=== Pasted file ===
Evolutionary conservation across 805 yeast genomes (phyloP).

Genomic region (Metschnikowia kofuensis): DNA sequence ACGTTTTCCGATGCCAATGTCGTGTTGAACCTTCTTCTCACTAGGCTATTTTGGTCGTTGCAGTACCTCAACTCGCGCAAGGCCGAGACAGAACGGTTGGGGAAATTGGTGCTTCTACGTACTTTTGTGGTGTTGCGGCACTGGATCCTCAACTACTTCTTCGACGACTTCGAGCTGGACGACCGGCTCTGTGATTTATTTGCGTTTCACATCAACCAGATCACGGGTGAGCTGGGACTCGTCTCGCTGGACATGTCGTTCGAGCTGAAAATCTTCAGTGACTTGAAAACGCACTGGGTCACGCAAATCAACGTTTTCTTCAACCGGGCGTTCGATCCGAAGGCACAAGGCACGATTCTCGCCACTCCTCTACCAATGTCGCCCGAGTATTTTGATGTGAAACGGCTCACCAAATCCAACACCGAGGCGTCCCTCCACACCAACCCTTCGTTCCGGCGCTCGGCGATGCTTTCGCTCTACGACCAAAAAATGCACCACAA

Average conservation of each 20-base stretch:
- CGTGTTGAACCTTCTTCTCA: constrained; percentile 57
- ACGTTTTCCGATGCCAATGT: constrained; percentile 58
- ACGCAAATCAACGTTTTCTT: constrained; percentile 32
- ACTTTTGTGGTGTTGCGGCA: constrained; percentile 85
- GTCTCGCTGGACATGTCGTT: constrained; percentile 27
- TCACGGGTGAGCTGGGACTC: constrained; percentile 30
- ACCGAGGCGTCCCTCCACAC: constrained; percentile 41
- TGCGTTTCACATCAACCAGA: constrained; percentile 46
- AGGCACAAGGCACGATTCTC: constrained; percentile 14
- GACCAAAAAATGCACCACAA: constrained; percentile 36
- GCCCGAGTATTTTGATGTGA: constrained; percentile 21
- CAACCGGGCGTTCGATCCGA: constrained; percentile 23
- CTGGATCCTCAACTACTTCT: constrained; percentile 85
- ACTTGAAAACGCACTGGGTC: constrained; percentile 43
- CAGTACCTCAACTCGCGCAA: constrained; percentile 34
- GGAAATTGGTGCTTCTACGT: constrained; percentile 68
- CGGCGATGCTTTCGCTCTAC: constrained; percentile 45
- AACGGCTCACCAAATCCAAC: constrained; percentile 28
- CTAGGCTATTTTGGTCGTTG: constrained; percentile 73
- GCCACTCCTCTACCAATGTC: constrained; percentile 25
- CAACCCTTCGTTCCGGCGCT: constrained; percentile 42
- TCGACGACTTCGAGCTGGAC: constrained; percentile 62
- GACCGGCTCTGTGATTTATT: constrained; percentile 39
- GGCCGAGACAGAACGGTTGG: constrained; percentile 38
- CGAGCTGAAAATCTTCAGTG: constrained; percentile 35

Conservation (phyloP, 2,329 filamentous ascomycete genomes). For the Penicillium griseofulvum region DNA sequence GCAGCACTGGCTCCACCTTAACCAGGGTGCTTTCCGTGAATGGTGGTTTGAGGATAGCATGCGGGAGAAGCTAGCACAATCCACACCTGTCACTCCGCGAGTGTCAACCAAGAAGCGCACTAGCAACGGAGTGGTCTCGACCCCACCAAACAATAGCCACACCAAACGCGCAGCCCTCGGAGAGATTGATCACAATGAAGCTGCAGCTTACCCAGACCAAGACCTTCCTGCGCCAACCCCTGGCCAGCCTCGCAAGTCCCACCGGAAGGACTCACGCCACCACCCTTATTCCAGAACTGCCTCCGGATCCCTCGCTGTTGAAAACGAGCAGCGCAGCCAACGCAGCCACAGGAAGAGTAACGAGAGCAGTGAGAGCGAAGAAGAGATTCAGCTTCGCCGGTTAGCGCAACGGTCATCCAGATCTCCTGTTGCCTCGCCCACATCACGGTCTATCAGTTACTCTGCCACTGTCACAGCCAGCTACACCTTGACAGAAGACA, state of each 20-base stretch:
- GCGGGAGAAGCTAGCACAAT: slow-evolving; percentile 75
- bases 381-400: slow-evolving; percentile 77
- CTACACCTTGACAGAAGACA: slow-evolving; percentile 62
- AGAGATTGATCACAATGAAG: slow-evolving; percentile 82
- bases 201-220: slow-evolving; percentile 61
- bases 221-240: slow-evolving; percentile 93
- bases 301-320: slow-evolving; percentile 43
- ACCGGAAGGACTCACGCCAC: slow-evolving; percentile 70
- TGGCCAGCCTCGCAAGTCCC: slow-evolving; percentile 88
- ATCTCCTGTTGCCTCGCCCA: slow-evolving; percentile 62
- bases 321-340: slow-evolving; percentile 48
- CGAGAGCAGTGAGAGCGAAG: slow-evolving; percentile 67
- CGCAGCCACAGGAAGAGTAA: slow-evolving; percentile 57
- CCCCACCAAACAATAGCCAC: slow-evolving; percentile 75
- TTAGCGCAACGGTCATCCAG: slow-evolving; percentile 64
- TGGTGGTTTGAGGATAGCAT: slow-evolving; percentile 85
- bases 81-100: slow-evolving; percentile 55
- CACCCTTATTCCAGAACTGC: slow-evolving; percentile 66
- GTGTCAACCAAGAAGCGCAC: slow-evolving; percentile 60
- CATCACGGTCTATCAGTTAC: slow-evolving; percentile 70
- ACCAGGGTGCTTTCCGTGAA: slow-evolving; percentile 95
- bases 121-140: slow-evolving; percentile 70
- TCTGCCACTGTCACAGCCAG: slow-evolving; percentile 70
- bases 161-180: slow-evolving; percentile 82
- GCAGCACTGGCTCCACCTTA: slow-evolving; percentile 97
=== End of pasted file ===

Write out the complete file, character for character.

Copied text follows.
Evolutionary conservation across 805 yeast genomes (phyloP).

Genomic region (Metschnikowia kofuensis): DNA sequence ACGTTTTCCGATGCCAATGTCGTGTTGAACCTTCTTCTCACTAGGCTATTTTGGTCGTTGCAGTACCTCAACTCGCGCAAGGCCGAGACAGAACGGTTGGGGAAATTGGTGCTTCTACGTACTTTTGTGGTGTTGCGGCACTGGATCCTCAACTACTTCTTCGACGACTTCGAGCTGGACGACCGGCTCTGTGATTTATTTGCGTTTCACATCAACCAGATCACGGGTGAGCTGGGACTCGTCTCGCTGGACATGTCGTTCGAGCTGAAAATCTTCAGTGACTTGAAAACGCACTGGGTCACGCAAATCAACGTTTTCTTCAACCGGGCGTTCGATCCGAAGGCACAAGGCACGATTCTCGCCACTCCTCTACCAATGTCGCCCGAGTATTTTGATGTGAAACGGCTCACCAAATCCAACACCGAGGCGTCCCTCCACACCAACCCTTCGTTCCGGCGCTCGGCGATGCTTTCGCTCTACGACCAAAAAATGCACCACAA

Average conservation of each 20-base stretch:
- CGTGTTGAACCTTCTTCTCA: constrained; percentile 57
- ACGTTTTCCGATGCCAATGT: constrained; percentile 58
- ACGCAAATCAACGTTTTCTT: constrained; percentile 32
- ACTTTTGTGGTGTTGCGGCA: constrained; percentile 85
- GTCTCGCTGGACATGTCGTT: constrained; percentile 27
- TCACGGGTGAGCTGGGACTC: constrained; percentile 30
- ACCGAGGCGTCCCTCCACAC: constrained; percentile 41
- TGCGTTTCACATCAACCAGA: constrained; percentile 46
- AGGCACAAGGCACGATTCTC: constrained; percentile 14
- GACCAAAAAATGCACCACAA: constrained; percentile 36
- GCCCGAGTATTTTGATGTGA: constrained; percentile 21
- CAACCGGGCGTTCGATCCGA: constrained; percentile 23
- CTGGATCCTCAACTACTTCT: constrained; percentile 85
- ACTTGAAAACGCACTGGGTC: constrained; percentile 43
- CAGTACCTCAACTCGCGCAA: constrained; percentile 34
- GGAAATTGGTGCTTCTACGT: constrained; percentile 68
- CGGCGATGCTTTCGCTCTAC: constrained; percentile 45
- AACGGCTCACCAAATCCAAC: constrained; percentile 28
- CTAGGCTATTTTGGTCGTTG: constrained; percentile 73
- GCCACTCCTCTACCAATGTC: constrained; percentile 25
- CAACCCTTCGTTCCGGCGCT: constrained; percentile 42
- TCGACGACTTCGAGCTGGAC: constrained; percentile 62
- GACCGGCTCTGTGATTTATT: constrained; percentile 39
- GGCCGAGACAGAACGGTTGG: constrained; percentile 38
- CGAGCTGAAAATCTTCAGTG: constrained; percentile 35

Conservation (phyloP, 2,329 filamentous ascomycete genomes). For the Penicillium griseofulvum region DNA sequence GCAGCACTGGCTCCACCTTAACCAGGGTGCTTTCCGTGAATGGTGGTTTGAGGATAGCATGCGGGAGAAGCTAGCACAATCCACACCTGTCACTCCGCGAGTGTCAACCAAGAAGCGCACTAGCAACGGAGTGGTCTCGACCCCACCAAACAATAGCCACACCAAACGCGCAGCCCTCGGAGAGATTGATCACAATGAAGCTGCAGCTTACCCAGACCAAGACCTTCCTGCGCCAACCCCTGGCCAGCCTCGCAAGTCCCACCGGAAGGACTCACGCCACCACCCTTATTCCAGAACTGCCTCCGGATCCCTCGCTGTTGAAAACGAGCAGCGCAGCCAACGCAGCCACAGGAAGAGTAACGAGAGCAGTGAGAGCGAAGAAGAGATTCAGCTTCGCCGGTTAGCGCAACGGTCATCCAGATCTCCTGTTGCCTCGCCCACATCACGGTCTATCAGTTACTCTGCCACTGTCACAGCCAGCTACACCTTGACAGAAGACA, state of each 20-base stretch:
- GCGGGAGAAGCTAGCACAAT: slow-evolving; percentile 75
- bases 381-400: slow-evolving; percentile 77
- CTACACCTTGACAGAAGACA: slow-evolving; percentile 62
- AGAGATTGATCACAATGAAG: slow-evolving; percentile 82
- bases 201-220: slow-evolving; percentile 61
- bases 221-240: slow-evolving; percentile 93
- bases 301-320: slow-evolving; percentile 43
- ACCGGAAGGACTCACGCCAC: slow-evolving; percentile 70
- TGGCCAGCCTCGCAAGTCCC: slow-evolving; percentile 88
- ATCTCCTGTTGCCTCGCCCA: slow-evolving; percentile 62
- bases 321-340: slow-evolving; percentile 48
- CGAGAGCAGTGAGAGCGAAG: slow-evolving; percentile 67
- CGCAGCCACAGGAAGAGTAA: slow-evolving; percentile 57
- CCCCACCAAACAATAGCCAC: slow-evolving; percentile 75
- TTAGCGCAACGGTCATCCAG: slow-evolving; percentile 64
- TGGTGGTTTGAGGATAGCAT: slow-evolving; percentile 85
- bases 81-100: slow-evolving; percentile 55
- CACCCTTATTCCAGAACTGC: slow-evolving; percentile 66
- GTGTCAACCAAGAAGCGCAC: slow-evolving; percentile 60
- CATCACGGTCTATCAGTTAC: slow-evolving; percentile 70
- ACCAGGGTGCTTTCCGTGAA: slow-evolving; percentile 95
- bases 121-140: slow-evolving; percentile 70
- TCTGCCACTGTCACAGCCAG: slow-evolving; percentile 70
- bases 161-180: slow-evolving; percentile 82
- GCAGCACTGGCTCCACCTTA: slow-evolving; percentile 97